• U.S. policy requires that a government-to-government agreement first must be negotiated for exporting a remote sensing satellite or certain key technologies before the U.S. firm(s) can be licensed to export the satellite or key system. However, this formal agreement between the U.S. government and the purchasing government doesn’t guarantee that the required export license(s) will be issued. Thus, the purchasing government faces uncertainty even once it has agreed to U.S. legal and policy requirements.
• U.S. regulations concerning imagery or data dissemination appear to be more liberal than those of major foreign competitors, which generally control imagery distribution on some form of case-by-case basis, rather than providing blanket authorization for most distribution once the satellite system has been authorized for operation. However, U.S. imagery providers confronted a sense among clients that the United States is more likely to curtail access at some unforeseen point than are the governments of other imagery providers.
• The U.S. government wasn’t a strong and effective advocate of U.S. firms in international competitions. U.S. advocacy is handled largely by the Commerce Department. The State and Defense departments have the legal authority to permit or stop the proposed U.S. export, and advocacy without assertive roles by the State and Defense departments can be perceived as pro forma by the purchasing government rather than strong, unified U.S. government support.
• U.S. export priorities—imagery if possible, and if not imagery then satellites delivered on a turnkey basis—established in policy make sense to most in industry. However, many industry insiders note that because foreign governments judge that owning and independently operating their own national reconnaissance systems is necessary for their security interests, U.S. policy didn’t address the key needs of even close military allies.
In 2008, many key practices of the U.S. government ran counter to its stated policy objective and impeded, rather than fostered, that policy. Has anything changed?
Domestically, NGA has continued to be a major subscriber for high-resolution EO imagery from U.S. firms, although not only U.S. firms alone; commercial synthetic aperture radar imagery is still available only from foreign competitors, although a 2009 decision permitting 1-meter resolution systems was important. The Obama administration is seeking major reforms in U.S. export controls, including transferring many satellite remote sensing technologies from the U.S. Munitions List to the Commerce Control List, and recent legislation provides new authority for this change.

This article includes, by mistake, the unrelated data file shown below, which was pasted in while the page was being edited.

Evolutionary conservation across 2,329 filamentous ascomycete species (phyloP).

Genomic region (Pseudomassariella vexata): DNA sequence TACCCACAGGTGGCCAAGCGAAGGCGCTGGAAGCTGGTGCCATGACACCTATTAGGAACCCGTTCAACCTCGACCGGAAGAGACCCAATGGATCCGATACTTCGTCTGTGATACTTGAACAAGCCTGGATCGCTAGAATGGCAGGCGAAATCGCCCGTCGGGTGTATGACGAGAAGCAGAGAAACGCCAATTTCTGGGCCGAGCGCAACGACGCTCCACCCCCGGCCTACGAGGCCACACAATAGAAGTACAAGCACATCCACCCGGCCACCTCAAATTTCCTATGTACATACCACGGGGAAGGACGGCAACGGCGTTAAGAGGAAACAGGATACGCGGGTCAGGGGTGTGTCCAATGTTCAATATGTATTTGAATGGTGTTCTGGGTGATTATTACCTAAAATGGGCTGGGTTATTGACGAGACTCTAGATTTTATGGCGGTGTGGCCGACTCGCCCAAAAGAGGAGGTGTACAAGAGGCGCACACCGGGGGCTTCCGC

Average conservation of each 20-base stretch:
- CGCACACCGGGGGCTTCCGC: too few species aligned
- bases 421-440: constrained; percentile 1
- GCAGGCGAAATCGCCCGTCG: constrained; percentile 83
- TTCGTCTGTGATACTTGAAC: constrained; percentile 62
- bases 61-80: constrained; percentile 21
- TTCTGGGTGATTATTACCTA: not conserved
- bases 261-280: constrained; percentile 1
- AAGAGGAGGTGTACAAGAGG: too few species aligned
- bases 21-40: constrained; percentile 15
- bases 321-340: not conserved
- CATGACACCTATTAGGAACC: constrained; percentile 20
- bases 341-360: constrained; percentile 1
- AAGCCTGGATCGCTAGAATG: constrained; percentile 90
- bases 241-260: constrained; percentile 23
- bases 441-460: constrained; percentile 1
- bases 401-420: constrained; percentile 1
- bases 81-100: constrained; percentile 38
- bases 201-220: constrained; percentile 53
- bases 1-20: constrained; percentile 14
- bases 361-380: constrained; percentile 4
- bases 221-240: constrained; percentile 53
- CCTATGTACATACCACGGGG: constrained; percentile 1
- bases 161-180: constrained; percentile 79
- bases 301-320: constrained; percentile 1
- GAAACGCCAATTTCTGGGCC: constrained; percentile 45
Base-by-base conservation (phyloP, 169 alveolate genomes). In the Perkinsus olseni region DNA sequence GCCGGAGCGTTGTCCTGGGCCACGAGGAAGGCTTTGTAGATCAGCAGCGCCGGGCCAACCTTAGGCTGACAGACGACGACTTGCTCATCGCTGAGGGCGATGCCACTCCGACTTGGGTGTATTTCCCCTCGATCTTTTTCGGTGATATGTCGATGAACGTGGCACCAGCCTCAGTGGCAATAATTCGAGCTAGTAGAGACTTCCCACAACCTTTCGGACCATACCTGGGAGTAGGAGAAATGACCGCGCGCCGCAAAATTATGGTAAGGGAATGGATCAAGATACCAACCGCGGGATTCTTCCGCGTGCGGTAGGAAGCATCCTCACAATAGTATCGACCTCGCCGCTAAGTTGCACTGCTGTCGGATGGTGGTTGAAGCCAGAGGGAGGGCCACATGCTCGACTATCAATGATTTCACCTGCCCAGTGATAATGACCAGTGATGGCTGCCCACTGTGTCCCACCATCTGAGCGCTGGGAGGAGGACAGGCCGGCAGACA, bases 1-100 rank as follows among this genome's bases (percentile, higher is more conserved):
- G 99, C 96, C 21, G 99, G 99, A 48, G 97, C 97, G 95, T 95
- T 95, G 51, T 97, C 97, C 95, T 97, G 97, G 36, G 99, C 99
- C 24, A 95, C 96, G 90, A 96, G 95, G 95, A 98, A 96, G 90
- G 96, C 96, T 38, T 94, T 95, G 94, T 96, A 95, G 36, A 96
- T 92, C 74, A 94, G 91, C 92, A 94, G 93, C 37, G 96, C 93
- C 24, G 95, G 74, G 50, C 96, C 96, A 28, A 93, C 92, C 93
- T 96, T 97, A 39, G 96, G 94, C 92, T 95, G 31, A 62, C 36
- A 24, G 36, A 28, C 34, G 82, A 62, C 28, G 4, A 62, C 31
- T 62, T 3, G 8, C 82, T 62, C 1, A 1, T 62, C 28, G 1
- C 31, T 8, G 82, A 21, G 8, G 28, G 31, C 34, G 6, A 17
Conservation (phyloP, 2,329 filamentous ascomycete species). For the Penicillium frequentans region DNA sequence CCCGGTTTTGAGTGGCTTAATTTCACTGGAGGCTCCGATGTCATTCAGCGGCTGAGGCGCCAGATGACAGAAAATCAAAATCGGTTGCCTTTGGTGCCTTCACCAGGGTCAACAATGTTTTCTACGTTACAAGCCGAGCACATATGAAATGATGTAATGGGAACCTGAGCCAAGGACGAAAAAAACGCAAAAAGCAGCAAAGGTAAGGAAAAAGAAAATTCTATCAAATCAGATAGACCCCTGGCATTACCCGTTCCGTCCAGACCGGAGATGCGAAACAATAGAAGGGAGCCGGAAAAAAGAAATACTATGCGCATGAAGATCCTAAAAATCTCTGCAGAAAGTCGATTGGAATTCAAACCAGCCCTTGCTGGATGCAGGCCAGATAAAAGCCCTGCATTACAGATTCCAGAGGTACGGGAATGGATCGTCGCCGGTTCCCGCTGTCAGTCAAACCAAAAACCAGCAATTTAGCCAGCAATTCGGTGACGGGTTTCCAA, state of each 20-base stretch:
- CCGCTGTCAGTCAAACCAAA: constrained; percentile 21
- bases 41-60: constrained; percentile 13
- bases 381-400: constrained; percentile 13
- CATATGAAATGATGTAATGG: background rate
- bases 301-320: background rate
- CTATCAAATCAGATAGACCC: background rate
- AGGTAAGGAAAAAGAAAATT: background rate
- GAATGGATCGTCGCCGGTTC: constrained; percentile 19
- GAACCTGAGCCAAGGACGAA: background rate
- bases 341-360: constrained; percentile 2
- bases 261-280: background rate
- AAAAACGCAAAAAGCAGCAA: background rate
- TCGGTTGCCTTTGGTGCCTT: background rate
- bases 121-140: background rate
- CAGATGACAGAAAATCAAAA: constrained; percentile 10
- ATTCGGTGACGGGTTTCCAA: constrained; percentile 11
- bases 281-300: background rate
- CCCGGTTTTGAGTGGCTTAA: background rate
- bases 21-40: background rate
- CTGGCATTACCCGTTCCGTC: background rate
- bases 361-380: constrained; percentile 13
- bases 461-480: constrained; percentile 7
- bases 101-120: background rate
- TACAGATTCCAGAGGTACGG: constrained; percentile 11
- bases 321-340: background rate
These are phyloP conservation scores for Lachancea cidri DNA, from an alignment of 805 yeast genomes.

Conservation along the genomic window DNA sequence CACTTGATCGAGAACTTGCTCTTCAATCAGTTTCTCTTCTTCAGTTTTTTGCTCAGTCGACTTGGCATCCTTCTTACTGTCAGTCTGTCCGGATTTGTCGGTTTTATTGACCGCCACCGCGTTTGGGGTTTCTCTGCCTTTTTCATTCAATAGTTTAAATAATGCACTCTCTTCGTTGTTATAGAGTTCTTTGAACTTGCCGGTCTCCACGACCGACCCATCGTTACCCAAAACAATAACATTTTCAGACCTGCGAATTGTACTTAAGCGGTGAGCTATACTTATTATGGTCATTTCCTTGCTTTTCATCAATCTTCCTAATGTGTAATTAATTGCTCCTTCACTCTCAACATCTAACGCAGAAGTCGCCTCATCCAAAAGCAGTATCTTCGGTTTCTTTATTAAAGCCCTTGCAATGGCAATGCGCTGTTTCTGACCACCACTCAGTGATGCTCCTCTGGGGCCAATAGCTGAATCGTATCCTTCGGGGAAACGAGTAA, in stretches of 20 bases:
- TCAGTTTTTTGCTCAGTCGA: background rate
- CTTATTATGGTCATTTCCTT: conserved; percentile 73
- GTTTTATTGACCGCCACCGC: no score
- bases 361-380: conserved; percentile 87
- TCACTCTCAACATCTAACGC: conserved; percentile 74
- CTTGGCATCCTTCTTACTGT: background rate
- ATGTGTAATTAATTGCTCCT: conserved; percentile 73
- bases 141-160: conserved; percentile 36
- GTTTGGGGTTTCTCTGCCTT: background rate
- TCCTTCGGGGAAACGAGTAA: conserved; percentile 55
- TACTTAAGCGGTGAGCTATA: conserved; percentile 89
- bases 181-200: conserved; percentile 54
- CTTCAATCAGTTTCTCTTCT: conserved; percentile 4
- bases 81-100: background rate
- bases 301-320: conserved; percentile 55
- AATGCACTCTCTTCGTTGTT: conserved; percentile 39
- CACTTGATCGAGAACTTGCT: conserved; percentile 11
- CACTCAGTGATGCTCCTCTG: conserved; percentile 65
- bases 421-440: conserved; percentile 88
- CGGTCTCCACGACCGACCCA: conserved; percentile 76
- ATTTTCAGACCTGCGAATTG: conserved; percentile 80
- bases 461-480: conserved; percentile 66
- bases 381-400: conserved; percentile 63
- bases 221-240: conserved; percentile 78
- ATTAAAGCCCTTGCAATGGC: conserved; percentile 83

Despite these positive steps, the situation remains largely the same. Although export control reforms would be important, a disconcerting indicator of how successful those reforms might be is how the congressionally mandated report to advocate changes to U.S. satellite technology controls was delayed for nearly a year by opponents in the bureaucracy. A senior congressional staffer described the final report as late and so muddled that the real intent was unclear and unhelpful to legislative efforts.
The 2008 report for NOAA noted that the ability of U.S. industry to maintain leadership in the remote sensing arena depends in part on the nature of the competition. What are the capabilities of foreign governments and foreign firms? How do other governments support and regulate their roles in high-resolution remote sensing activities and in the related industries and activities necessary for a vigorous and active role?
The main conclusions drawn from a review of other countries that have significant capabilities in high-resolution remote sensing satellites was that many national governments, primarily operating through a national space agency, strive to develop a significant national capability in high-resolution remote sensing satellite technology; do so either through government programs or through partnerships with domestic commercial firms in which government agencies provide substantial funding and support for the commercial effort; look to domestic firms to develop and build the needed satellites; and these national remote sensing efforts lead to some commercial distribution of high-resolution satellite imagery.
These national programs define the competitive environment in which U.S. firms must operate as they strive to maintain U.S. leadership in satellite remote sensing. When the U.S. government is overly protective of its capabilities and technologies, the more difficult it becomes for U.S. firms to compete effectively in the global marketplace.